Generally speaking, sugar in fruit is not bad for us. As a matter of fact, fruit contains a natural sugar – fructose – that is better for you if you are diabetic, with the exception of pineapple and some of the melons, as the body digests fructose slower than it does sucrose or table sugar.
Because of the slower digestion, fructose doesn’t cause the high glycemic swings as do other types of sugars. In 2008, the American Journal of Clinical Nutrition advised diabetics to use fructose instead of sucrose as a result of studies done by researchers.
One thing you’ll notice right away is that fruits tend to taste sweeter, especially cherries and peaches, than the more tart fruits, like the citruses; regardless of the type, few fruits contain enough sugar to make them bad for you.
To give you a comparison, a 20-ounce bottle of soda has about 225 calories, 60 grams of added sugar (usually high-fructose corn syrup) and almost no nutrients. On the other hand a cup of strawberries has 50 to 60 calories, about 7 grams of natural fructose, 3 grams of fiber, and is loaded with vitamin C and minerals – all good for you.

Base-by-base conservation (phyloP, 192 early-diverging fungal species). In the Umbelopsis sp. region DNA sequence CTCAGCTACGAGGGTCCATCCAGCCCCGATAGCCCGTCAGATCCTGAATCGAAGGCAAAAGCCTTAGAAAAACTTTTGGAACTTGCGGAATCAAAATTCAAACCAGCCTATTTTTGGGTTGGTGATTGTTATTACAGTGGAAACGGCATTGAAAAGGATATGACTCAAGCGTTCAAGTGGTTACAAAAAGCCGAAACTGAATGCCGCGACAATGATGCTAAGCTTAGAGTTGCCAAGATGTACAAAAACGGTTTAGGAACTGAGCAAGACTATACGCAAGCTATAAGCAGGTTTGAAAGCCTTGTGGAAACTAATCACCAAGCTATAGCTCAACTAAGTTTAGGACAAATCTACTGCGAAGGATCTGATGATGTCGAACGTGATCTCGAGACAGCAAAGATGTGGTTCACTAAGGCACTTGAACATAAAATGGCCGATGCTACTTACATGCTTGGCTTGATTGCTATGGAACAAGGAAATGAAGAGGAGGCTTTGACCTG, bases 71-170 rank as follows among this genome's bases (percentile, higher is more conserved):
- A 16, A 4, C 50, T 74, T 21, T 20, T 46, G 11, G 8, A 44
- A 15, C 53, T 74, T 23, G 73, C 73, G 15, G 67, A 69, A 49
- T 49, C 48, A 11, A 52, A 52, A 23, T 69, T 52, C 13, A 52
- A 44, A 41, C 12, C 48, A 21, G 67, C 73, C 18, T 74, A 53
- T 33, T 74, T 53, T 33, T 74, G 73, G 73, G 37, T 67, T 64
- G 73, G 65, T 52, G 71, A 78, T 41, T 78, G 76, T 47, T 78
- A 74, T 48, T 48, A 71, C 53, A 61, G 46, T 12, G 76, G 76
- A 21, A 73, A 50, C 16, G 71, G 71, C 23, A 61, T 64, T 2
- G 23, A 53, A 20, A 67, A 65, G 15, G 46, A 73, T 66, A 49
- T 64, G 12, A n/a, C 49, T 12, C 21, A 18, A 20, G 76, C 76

But you do have to watch which fructose you are getting. There is natural fructose and high-fructose corn syrup. The latter is not natural and will spike your blood sugar. This is something you also have to watch when buying canned fruit. Much of it is packed in high-fructose corn syrup too. Unless it says packed in natural juices, buy either fresh or frozen fruits.
The American Heart Association recommends up to 24 grams of sugar per day for females and 36 grams for men. But you can easily exceed that if you don’t make the right selections. For example two cups of sliced bananas has 36 grams of sugar by itself. If you add in the sugar you are getting from the rest of your food, you are far in excess of what you should have each day.
Why is excess sugar bad for you? The obvious thing is it can cause tooth decay. But it also causes weight gain and increases the triglycerides in your blood stream, which have been shown to increase your risk for heart disease and high cholesterol.
Strawberries, bananas, oranges, kiwi… the healthy list goes on and on. Fruit is touted as a super-healthy snack option, but while the fiber and other nutrients found in fruit are a great part of any diet, many varieties can also be very high in sugar. Too much sugar, regardless of where it comes from, can have some serious negative effects. (Yep, even sugar from fruit if you eat too much of it!) Does this mean run from the produce aisle screaming? Definitely not. But it might be smart to limit your fruit-based sugar consumption.